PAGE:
Jesus must sense that within herself, this woman, like all human beings, is really thirsty for a water that satisfies us completely – a spiritual water. She’s looked for this in the wrong ways and just hasn’t found it yet.

Jesus’ approach is how I see our Sacrament of Reconciliation or confession. It is not to be a time for heavy guilt trips or judging.

Instead, it is more of an experience for us to look at ourselves and come to healing. It’s a time to quench our thirst for living water, as Jesus says today, water that gives us divine, eternal life.

And here is the second faith lesson in this passage. Because of Jesus’ respectful approach to this woman, she comes to see him as more than ordinary – maybe as the Messiah.

And she even goes and tells others about Jesus. So, living a life of faith and attracting others to that faith demands respect for others as persons – no matter what they have done. 


So, 1) the importance of our attitude toward others no matter who they are, and 2) the importance of respecting others as persons no matter what they have done – two important lessons today for living faith and attracting others to faith.  

Tuesday, March 03, 2020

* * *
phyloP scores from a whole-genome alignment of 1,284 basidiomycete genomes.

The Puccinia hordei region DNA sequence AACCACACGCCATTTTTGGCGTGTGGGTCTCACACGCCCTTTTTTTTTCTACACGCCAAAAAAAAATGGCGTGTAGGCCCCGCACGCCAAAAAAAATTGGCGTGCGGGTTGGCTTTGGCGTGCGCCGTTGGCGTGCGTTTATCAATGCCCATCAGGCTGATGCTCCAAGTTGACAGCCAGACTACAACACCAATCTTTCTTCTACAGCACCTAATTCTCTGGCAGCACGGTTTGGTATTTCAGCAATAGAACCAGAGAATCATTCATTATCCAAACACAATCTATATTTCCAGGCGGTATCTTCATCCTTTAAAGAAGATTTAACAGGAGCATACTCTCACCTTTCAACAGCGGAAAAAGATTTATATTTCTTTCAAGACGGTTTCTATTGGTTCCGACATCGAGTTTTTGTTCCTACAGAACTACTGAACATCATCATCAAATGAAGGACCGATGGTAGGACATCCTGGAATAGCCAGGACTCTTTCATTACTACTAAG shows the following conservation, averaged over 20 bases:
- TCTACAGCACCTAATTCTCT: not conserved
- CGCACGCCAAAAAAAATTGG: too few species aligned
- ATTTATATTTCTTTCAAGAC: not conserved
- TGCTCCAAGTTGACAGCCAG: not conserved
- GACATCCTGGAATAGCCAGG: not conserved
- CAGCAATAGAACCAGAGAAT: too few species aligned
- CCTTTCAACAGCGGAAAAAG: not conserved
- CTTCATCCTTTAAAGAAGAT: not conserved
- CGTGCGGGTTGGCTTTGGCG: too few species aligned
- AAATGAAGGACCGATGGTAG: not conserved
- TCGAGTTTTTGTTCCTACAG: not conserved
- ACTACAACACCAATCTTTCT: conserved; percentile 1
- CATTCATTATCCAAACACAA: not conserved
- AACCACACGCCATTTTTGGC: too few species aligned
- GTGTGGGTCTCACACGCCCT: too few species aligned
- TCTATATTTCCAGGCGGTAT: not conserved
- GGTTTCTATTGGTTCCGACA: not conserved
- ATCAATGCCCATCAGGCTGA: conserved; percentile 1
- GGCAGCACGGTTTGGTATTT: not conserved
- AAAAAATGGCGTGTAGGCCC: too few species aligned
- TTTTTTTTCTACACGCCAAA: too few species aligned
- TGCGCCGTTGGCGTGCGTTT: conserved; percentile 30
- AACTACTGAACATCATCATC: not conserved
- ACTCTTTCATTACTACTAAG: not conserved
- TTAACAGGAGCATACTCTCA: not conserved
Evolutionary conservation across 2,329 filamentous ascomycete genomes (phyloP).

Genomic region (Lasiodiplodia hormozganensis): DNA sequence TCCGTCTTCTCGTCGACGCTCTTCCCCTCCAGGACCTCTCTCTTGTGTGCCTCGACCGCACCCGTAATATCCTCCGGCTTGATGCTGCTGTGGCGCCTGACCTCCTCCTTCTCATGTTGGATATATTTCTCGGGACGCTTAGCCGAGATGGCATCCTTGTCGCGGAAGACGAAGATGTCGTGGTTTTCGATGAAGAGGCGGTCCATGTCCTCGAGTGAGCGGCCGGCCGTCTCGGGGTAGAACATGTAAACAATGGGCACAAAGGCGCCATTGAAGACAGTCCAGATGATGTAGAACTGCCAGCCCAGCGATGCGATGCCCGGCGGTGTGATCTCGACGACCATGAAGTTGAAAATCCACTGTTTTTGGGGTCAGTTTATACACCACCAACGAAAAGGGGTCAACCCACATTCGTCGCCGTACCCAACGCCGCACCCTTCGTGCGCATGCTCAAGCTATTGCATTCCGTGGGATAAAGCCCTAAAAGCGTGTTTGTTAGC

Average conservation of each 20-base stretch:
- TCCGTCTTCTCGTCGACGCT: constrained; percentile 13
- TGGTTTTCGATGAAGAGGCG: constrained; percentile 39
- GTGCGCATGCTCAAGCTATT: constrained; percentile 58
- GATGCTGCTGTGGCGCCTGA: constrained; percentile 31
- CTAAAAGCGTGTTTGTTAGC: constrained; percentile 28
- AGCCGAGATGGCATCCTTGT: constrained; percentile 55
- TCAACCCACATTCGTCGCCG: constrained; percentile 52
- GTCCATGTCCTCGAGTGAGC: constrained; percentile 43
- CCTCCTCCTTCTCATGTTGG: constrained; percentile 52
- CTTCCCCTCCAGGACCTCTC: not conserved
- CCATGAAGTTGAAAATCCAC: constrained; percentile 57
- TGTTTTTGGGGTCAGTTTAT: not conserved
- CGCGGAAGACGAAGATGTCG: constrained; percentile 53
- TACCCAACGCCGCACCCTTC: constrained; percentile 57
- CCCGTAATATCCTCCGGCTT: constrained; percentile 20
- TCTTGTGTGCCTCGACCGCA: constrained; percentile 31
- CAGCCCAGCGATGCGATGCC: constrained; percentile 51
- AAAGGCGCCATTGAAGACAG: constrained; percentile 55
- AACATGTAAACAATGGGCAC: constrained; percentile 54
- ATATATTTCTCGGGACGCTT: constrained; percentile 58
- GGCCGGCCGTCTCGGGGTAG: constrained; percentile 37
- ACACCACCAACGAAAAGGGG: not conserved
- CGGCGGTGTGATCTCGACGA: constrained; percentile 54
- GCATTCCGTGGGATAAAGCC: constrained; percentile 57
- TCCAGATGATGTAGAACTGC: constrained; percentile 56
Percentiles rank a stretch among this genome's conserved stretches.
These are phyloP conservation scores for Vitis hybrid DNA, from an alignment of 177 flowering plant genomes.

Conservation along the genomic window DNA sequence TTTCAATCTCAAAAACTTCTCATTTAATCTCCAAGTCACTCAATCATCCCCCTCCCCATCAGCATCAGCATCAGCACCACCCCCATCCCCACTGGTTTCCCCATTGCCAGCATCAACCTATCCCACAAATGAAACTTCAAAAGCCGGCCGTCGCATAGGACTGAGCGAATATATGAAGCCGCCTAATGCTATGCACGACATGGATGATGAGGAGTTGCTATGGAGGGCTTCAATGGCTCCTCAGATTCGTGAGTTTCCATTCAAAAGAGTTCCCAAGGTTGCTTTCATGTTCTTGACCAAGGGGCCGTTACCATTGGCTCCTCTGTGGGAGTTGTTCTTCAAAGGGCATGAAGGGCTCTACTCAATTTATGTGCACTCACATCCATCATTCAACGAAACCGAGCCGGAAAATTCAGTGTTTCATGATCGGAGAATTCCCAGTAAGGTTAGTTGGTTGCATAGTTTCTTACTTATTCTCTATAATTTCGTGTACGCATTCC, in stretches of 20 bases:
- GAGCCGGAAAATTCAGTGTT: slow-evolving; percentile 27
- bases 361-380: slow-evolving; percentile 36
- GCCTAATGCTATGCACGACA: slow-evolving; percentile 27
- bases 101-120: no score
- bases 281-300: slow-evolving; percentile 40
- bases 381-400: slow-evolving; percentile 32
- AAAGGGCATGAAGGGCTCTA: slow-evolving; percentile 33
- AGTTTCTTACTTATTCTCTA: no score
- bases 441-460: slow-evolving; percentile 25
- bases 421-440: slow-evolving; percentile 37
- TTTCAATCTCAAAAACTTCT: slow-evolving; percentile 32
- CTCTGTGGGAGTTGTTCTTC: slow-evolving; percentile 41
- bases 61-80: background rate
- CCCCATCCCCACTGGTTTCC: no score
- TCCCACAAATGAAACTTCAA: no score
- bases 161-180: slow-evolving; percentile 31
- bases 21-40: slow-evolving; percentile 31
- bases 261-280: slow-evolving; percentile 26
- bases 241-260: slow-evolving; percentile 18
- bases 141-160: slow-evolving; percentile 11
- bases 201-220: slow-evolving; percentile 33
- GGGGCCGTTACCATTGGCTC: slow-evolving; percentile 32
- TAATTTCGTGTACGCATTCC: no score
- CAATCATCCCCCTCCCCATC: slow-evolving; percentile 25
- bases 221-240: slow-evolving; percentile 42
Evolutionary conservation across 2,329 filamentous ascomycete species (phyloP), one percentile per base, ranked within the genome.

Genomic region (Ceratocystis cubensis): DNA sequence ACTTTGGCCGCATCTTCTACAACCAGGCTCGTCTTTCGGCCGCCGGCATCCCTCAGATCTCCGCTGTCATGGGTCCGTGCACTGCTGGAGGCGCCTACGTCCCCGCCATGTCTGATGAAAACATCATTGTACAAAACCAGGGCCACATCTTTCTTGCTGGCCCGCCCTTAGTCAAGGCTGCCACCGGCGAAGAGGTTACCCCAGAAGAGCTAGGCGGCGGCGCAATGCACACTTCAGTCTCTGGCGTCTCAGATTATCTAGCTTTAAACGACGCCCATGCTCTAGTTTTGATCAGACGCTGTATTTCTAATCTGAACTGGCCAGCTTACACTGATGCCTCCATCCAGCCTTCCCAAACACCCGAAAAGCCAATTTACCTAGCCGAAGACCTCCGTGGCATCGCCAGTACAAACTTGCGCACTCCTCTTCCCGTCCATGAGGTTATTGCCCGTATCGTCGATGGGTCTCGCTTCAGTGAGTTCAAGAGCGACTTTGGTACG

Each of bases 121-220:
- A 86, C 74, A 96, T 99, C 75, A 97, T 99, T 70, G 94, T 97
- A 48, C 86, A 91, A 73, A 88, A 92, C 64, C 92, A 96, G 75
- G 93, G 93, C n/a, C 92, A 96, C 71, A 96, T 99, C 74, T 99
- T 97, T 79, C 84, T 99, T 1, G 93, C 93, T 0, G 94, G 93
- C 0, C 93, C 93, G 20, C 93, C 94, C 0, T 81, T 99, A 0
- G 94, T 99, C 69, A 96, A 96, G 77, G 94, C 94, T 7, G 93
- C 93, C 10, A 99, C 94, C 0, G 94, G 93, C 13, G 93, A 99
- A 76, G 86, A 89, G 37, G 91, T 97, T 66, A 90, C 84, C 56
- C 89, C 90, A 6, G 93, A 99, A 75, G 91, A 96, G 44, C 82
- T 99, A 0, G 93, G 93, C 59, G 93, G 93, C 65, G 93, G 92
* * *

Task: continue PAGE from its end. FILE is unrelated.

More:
HOMILY for March 1, 2020: 1st Sunday in Lent, Cycle A

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1st Sunday of Lent, Cycle A
Mercy Ridge Hermitage
March 1, 2020

Universal Paths into Sin

By (Rev. Msgr.) Nicholas P. Amato

The Temptation to Sin

So, Jesus is tempted to sin.

This is a very dramatic event. If Jesus can be tempted to sin, by all means, we can also be tempted.

I am thinking that the three ways Jesus is tempted are very fundamental ways that we can also be led to sin. These may be very common, even universal challenges. 
First: Hunger for More 

We are first told that Jesus is hungry and that the devil tempts him to change stone into bread.

The deeper issue I see here is the hunger itself. We all have hunger – and I don’t mean just physical hunger – we all have hunger and desire within us.

We want more, more of what we have, or more by getting something we don’t have. It is so easy to get lured by advertising into thinking that this hunger or desire can be satisfied by more and more things.

Better food or more of it, a new car, nicer furniture, a bigger home, the latest-styled clothes, the most up-to-date i-Phone, a glamorous cruise to the Caribbean, and on it goes. All of these things are good in themselves, but they never really satisfy us.

And they don’t because God in the act of creation planted this hunger within us and it can only be satisfied by God. It can only be satisfied as we grow in our relationship with God and become more compassionate, understanding, patient, and life-giving persons – more God-like.

So, Jesus’ temptation is a very real temptation for us. And we too need to say: “One does not live on bread alone, but on every word that comes from the mouth of God.”     

Second: Expect No Pain

Then, Jesus is led to the roof of the temple and the devil tempts him to jump off.

Surely God will protect him from getting hurt. The deeper issue I see here is expecting God to protect us from all pain.